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THE HE Reflections of Horace, and the Judgments paffed in his Epiftle to Auguftus, feemed fo feafonable to the present Times, that I could not help applying them to the use of my own Country. The Author thought them confiderable enough to address them to his Prince; whom he paints with all the great and good qualities of a Monarch, upon whom the Romans depended for the Increase of an Abfolute Empire. But to make the Poem entirely English, I was willing to add one or two of those which contribute to the Happiness of a Free People, and are more consistent with the Welfare of our Neighbours.
This Epistle will fhew the learned World to have fallen into two mistakes: one, that Auguftus was a Patron of Poets in general; whereas he not only prohibited all but the Best Writers to name him, but recommended that Care even to the Civil Magiftrate: Admonebat Prætores, ne paterentur Nomen fuum obfolefieri, &c. The other, that this Piece was only a general Difcourfe of Poetry; whereas it was an Apology for the Poets, in order to render Auguftus more their Patron. Horace here pleads the Cause of his Cotemporaries, first against the Taste of the Town, whose humour it was to magnify the Authors of the preceding Age; fecondly against the Court and Nobility, who encouraged only the Writers for the Theatre; and
and laftly against the Emperor himself, who had conceived them of little Ufe to the Government. He fhews (by a View of the Progrefs of Learning, and the Change of Taste among the Romans) that the Introduction of the Polite Arts of Greece had given the Writers of his Time great advantages over their Predeceffors; that their Morals were much improv, ed, and the Licence of those ancient Poets restrained: that Satire and Comedy were become more just and ufeful; that whatever extravagancies were left on the Stage, were owing to the Ill Tafte, of the Nobility; that Poets, under due Regulations, were in many respects useful to the State; and concludes, that it was upon them the Emperor himself must depend, for his Fame with Posterity.
We may further learn from this Epiftle, that Horace made his Court to this Great Prince by writing with a decent Freedom toward him, with a juft Contempt of his low Flatterers, and with a manly regard to his own Character. POPE.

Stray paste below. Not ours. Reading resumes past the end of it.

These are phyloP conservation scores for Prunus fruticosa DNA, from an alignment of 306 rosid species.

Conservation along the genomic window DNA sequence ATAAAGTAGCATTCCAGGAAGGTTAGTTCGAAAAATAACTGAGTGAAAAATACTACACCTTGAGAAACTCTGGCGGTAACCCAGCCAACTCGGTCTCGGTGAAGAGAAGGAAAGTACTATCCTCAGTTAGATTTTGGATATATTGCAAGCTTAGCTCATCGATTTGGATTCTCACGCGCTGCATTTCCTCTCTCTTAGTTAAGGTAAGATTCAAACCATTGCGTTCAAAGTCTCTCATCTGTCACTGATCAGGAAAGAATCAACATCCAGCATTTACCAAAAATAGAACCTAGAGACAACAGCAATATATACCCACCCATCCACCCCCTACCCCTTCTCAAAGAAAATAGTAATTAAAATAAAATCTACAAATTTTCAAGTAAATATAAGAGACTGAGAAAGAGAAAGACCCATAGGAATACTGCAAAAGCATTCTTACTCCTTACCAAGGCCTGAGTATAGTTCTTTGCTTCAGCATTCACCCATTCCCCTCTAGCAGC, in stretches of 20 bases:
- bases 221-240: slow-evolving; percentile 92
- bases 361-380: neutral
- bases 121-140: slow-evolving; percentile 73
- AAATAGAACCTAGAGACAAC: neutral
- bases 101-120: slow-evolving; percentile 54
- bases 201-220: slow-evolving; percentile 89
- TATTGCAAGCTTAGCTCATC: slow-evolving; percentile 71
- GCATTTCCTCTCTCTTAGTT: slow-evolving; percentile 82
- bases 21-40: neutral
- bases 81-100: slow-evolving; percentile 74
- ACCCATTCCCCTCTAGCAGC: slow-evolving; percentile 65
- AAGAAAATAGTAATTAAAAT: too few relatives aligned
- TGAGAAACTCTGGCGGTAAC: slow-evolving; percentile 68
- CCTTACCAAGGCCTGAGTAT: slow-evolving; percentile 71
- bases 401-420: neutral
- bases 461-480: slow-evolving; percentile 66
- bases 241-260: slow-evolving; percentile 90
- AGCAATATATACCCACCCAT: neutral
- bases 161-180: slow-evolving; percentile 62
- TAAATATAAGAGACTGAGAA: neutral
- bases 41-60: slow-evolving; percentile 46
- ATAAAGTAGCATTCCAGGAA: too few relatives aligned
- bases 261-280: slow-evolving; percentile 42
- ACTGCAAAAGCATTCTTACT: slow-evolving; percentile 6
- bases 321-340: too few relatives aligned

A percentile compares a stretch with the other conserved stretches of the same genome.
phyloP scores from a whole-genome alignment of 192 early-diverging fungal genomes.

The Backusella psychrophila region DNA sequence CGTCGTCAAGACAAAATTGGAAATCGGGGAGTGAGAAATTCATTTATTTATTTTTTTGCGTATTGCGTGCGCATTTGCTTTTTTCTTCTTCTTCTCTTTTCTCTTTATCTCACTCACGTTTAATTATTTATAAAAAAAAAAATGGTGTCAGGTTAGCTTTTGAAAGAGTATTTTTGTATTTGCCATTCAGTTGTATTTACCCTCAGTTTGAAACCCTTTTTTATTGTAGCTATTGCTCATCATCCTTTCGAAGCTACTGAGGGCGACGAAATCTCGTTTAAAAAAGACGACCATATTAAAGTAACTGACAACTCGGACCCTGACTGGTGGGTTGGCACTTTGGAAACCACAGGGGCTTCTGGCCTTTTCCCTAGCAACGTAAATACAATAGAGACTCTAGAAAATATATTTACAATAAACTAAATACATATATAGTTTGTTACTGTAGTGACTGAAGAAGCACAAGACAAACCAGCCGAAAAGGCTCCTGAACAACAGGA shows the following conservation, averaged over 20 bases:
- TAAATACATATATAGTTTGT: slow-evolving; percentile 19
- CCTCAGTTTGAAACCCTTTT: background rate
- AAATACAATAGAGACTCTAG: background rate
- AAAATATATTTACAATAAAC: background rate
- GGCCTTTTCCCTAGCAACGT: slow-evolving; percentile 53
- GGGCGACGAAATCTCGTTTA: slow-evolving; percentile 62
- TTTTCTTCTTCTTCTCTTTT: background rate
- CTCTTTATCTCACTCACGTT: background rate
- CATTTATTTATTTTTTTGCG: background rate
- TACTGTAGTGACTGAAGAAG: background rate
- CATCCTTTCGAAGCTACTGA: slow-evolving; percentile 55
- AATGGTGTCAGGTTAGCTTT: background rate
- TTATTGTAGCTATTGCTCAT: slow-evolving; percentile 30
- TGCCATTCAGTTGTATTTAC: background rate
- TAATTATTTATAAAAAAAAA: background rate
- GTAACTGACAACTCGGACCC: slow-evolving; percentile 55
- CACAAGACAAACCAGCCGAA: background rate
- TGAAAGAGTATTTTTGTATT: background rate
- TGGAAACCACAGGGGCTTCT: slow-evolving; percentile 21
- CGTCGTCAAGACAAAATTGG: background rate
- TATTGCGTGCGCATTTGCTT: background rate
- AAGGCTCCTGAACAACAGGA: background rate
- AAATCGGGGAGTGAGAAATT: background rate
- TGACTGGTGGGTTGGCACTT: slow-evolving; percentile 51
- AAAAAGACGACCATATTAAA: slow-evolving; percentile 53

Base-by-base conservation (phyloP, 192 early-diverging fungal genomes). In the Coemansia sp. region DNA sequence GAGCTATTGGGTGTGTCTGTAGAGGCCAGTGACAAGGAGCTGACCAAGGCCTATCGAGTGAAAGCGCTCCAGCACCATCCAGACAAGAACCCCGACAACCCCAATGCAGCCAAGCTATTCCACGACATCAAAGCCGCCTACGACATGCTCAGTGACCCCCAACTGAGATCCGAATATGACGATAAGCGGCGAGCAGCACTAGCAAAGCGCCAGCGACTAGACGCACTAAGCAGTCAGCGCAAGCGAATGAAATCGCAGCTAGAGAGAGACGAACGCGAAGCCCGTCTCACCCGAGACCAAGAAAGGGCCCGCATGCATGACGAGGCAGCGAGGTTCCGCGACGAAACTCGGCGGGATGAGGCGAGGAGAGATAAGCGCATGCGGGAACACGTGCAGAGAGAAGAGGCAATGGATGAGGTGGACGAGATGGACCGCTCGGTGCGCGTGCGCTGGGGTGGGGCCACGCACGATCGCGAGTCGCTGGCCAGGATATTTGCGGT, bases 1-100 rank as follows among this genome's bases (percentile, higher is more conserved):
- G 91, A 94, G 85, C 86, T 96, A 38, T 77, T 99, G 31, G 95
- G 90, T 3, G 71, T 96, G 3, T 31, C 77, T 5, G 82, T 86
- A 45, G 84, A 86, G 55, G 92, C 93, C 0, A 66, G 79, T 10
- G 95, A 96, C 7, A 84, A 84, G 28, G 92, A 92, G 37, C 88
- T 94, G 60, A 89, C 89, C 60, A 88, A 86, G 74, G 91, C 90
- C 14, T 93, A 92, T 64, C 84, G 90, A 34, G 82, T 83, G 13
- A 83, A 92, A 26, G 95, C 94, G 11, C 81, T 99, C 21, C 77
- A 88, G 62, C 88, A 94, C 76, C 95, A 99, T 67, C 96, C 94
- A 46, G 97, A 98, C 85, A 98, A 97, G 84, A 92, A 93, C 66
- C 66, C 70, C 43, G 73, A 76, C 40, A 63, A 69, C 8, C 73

Romulus, et Liber pater, et cum Caftore Pollux, Poft ingentia facta, Deorum in templa recepti,
* Romulus,] Dion Caffius informs us, book 53. that Auguftus was particularly pleafed to be called Romulus. WARTON.
VER. 1. While you, great Patron] All thofe naufeous and outrageous compliments, which Horace, in a strain of abject adulation, degraded himself by paying to Auguftus, Pope has converted into bitter and pointed farcasms, conveyed under the form of the most artful irony.
"Horace," fays Pope, in the advertisement to this piece, "made his court to this great prince, (or rather this cool and fubtle tyrant,) by writing with a decent freedom towards him, with a juft contempt of his low flatterers, and with a manly regard to his own character." Surely he forgot the 15th and 16th lines:
Jurandafque tibi per numen ponimus aras,
Nil oriturum alias, nil ortum tale fatentes, &c. WARTON.
VER. 2. open all the Main ;] This has been thought a very obfcure expreffion; but it should be remembered that irony is the leading feature of this Epiftle. It was written in 1737, at the time when the Spanish depredations at sea were such, that there was an univerfal cry that the British flag had been infulted, and the contemptible and degraded English braved on their own element. At this period, fays Mr. Coxe," the House was daily inundated " with
WHILE you, great Patron of Mankind! * sustain The balanc'd World, and open all the Main; Your Country, chief, in Arms abroad defend,
At home, with Morals, Arts, and Laws amend;
How fhall the Mufe, from fuch a Monarch, steal 5 An hour, and not defraud the Public Weal?
Edward and Henry, now the Boast of Fame, And virtuous Alfred, a more facred Name,
"with petitions and papers relating to the inhumanities commit"ted on the English prifoners taken on board of trading veffels."
Opening all the Main," therefore, means that the King was fo LIBERAL as to leave it OPEN TO THE SPANIARDS, who committed with impunity whatever outrages they pleased, on those who were before confidered the almost exclufive mafters of it.
The fame explanation may be given of
"Your Country, chief, in arms abroad defend.” This line means quite the contrary. The people were wearied with fo long a period of peace, and in 1738 the public mind was agitated almoft to phrenzy, and the cry of inftant war, retaliation, and revenge, refounded from one part of England to the other; it is therefore with the bittereft farcasm that Pope exclaims,
"Your Country, chief, IN ARMS ABROAD DEFEND!"
It was not till two years afterwards, October 19th, 1739, that war, fo long infifted on, was declared, which declaration was received with the greatest demonstrations of enthusiasm and joy. How then could any one at the time be ignorant of the real meaning of Pope's expreffions?
VER. 5. from fuch a Monarch.] This fine imitation was first published in 1737. The ftrong fatire with which it abounds was
Dum terras hominumque colunt genus, afpera bella
Urit enim fulgore fuo, qui prægravat artes
Præfenti tibi maturos largimur honores,
concealed with fuch delicate art and addrefs, that many perfons, and some of the highest rank in the court, as I have been well informed, read it as a panegyric on the king and miniftry, and congratulated themfelves that Pope had left the oppofition, in which he had been engaged. But it may feem strange they fhould not fee the drift and intention of fuch lines, as, the fix firft, the twenty ninth, the three hundred and fifty-fourth, the three hundred and fifty-fixth, the three hundred and feventy-fixth, the three hundred and ninety-fourth, and many other lines.